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January 21, 2018

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Henderson residents give city high marks but worry about economy

Henderson is a pretty great place to live, residents reported in a community survey released Tuesday, but they share worries with most of the rest of the valley — namely, the economy.

Of the 1,028 residents surveyed in December, 96 percent said they were “very satisfied” or “satisfied” with the quality of life in Henderson. Mayor Andy Hafen touted that statistic in his State of the City address in February.

The ETC Institute, a Kansas City market research firm that conducted the survey, compared the city to 300 other municipalities of a similar size and found that Henderson exceeded most of its peers in areas such as public safety, street maintenance, water quality and parks and recreation programming.

Hafen could have also boasted that 92 percent of respondents considered Henderson a good place to raise a family, 92 percent felt safe living in the city and 87 percent were satisfied with the city’s responsiveness to their needs.

But on questions of the economy, residents were more reserved. For instance, 50 percent thought the city’s overall economic development was “too slow” or “much too slow.” More than 65 percent felt Henderson wasn’t doing enough to help local businesses grow.

Finally, 75 percent were disappointed with the city’s efforts to recruit new companies and jobs.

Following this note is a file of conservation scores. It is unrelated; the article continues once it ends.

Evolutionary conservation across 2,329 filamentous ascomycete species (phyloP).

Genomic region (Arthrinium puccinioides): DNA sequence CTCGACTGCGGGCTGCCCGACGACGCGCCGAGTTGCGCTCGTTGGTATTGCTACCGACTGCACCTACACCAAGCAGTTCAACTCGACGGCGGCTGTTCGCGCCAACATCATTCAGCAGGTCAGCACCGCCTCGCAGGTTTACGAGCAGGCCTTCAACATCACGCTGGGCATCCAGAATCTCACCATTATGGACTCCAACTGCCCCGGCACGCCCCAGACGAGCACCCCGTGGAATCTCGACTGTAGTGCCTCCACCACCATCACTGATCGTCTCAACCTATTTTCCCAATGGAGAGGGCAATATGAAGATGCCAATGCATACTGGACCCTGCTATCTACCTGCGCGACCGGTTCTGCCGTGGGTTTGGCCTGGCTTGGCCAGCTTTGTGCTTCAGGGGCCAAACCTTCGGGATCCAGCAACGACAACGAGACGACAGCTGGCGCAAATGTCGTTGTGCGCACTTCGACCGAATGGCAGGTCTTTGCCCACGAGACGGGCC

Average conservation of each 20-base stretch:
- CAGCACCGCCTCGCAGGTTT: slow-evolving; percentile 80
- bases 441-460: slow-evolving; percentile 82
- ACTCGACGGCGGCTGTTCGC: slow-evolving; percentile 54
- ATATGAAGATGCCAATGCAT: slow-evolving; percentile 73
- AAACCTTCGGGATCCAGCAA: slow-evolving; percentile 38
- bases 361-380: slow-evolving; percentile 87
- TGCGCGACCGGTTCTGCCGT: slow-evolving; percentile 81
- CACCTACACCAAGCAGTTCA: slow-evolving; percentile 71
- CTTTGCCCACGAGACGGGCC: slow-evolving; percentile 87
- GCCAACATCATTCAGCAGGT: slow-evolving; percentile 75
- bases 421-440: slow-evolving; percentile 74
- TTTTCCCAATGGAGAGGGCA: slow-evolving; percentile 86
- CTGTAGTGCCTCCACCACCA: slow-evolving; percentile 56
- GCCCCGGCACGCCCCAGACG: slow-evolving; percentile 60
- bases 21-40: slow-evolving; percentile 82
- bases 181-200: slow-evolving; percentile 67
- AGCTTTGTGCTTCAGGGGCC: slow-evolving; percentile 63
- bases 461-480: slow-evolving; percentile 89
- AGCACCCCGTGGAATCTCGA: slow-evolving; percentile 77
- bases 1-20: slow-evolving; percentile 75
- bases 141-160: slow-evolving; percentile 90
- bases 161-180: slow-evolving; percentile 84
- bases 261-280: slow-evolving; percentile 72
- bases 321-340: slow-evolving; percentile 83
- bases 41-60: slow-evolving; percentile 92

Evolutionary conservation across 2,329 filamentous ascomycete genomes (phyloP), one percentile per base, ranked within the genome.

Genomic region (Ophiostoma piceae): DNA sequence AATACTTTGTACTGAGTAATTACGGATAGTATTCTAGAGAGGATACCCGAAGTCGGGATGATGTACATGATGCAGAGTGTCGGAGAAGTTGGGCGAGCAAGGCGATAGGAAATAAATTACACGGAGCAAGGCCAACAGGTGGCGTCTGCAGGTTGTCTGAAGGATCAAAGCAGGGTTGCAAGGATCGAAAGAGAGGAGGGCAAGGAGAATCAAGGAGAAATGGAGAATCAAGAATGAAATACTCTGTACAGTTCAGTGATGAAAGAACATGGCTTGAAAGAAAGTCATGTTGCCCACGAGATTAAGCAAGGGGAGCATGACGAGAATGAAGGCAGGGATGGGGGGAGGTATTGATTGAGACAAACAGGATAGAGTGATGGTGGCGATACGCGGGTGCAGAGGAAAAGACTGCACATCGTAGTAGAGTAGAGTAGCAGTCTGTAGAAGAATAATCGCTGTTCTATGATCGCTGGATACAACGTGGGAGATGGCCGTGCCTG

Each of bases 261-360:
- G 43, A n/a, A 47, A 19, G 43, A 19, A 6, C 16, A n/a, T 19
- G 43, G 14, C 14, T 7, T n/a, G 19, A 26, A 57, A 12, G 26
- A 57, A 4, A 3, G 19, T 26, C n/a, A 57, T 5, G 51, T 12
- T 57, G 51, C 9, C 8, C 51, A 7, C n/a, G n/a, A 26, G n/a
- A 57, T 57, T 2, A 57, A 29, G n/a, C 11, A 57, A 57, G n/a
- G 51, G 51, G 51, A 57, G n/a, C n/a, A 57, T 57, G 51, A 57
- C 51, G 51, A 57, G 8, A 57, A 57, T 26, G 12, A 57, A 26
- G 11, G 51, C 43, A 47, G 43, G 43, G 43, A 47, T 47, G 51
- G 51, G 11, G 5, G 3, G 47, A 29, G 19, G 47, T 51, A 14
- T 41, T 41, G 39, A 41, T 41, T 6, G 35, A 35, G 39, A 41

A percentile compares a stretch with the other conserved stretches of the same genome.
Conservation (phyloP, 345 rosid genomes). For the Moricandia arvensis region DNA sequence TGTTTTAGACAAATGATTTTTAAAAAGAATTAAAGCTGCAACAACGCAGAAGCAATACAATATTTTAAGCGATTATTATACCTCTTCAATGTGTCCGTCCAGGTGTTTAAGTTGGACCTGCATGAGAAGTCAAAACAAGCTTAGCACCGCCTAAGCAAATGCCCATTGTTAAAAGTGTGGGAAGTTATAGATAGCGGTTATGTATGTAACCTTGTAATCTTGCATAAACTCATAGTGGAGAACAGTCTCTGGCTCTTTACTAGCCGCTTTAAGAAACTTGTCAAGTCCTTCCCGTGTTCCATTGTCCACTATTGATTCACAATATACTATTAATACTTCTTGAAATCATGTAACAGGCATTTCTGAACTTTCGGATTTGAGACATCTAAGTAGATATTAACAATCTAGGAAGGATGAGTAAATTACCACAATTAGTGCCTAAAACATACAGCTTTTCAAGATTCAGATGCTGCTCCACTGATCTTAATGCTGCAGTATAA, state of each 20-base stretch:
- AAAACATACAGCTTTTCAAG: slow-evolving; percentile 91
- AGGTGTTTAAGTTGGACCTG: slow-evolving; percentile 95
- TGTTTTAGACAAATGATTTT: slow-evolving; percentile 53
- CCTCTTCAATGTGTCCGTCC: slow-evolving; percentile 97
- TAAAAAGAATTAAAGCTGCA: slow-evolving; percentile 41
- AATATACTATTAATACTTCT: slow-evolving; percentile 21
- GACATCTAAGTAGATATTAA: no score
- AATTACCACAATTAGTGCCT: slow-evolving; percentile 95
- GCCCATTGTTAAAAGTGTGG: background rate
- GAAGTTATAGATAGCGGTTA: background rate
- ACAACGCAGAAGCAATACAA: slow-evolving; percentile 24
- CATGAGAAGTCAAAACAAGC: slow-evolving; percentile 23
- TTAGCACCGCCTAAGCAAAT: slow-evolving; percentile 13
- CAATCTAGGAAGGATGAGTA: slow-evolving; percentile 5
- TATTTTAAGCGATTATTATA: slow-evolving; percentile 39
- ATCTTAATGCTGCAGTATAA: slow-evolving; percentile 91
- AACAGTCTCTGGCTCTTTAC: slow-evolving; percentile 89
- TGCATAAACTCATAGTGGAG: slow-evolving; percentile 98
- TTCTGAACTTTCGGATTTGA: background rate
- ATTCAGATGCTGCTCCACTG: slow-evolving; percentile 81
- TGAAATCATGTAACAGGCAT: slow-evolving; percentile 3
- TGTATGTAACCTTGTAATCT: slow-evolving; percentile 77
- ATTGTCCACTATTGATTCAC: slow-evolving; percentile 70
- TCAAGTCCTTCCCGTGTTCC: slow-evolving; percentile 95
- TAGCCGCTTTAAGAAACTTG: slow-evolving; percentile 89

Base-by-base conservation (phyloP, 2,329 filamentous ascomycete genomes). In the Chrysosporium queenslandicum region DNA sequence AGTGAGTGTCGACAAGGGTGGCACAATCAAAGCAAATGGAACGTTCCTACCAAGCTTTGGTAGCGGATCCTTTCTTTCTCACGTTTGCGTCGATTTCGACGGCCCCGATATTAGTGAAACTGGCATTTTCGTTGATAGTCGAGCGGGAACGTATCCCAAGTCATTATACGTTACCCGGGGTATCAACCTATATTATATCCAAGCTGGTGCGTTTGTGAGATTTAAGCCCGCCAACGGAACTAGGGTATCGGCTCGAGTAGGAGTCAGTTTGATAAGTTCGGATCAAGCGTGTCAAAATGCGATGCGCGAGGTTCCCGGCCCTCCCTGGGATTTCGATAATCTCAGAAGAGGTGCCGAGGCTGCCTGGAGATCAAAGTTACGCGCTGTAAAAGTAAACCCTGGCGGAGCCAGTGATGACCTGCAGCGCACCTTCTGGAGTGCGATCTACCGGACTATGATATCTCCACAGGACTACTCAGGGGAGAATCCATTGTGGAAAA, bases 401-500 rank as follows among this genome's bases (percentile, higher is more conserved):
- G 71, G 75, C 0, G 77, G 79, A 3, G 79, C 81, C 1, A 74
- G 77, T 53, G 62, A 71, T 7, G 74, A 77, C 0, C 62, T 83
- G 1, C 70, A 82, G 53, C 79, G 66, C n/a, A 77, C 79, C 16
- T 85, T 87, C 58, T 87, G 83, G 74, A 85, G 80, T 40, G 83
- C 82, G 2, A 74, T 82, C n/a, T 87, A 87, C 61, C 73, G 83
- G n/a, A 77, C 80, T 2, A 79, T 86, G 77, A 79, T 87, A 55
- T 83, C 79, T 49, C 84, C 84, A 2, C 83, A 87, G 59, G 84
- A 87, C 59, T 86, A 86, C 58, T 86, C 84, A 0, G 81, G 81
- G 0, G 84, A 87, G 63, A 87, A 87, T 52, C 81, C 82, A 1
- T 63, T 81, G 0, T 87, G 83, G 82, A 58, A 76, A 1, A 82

It comes as no surprise then that, when asked to list the top three areas Henderson should address first, 68 percent responded with “strengthen and diversify the economy of the city” as one of their three choices.

Another 60 percent said, “promote and incorporate practices, policies and procedures that support economic sustainability.”

In his State of the City address, Hafen cited Henderson’s Standard and Poors AA bond rating and the Henderson Space and Science Center as examples of the city’s potential while it attempts to recover from the recession.

The mayor was absent from Tuesday’s City Council meeting when the survey results were discussed.

Two other questions also produced interesting results.

One asked which city services should receive the most emphasis over the next two years. The respondents selected “management of city government finances” as their top priority, with 37 percent listing it in their top three.

Henderson must resolve a $19 million budget deficit in fiscal 2012 — $6 million more than the city had initially anticipated, City Manager Mark Calhoun told the council earlier this month.

Another question sought residents’ opinion on the possibility of consolidating Henderson with another local government. More than 80 percent of those surveyed said they would oppose any plans to merge the city with Clark County, Las Vegas, North Las Vegas or any other municipality.

The city’s parks and recreation department, which is accredited by the Commission for Accreditation of Park and Recreation Agencies, continued to earn especially high marks.

For example, 93 percent of residents were satisfied with the quality of parks and open spaces. About 94 percent were pleased with the programs and classes offered by the department.

And 88 percent had visited a city park in the last 12 months, making parks that most-used public service in the city.

In its final report, the ETC Institute gave a 95 percent level of confidence in the random sample’s results, reporting a margin of error of plus or minus 3 percent.

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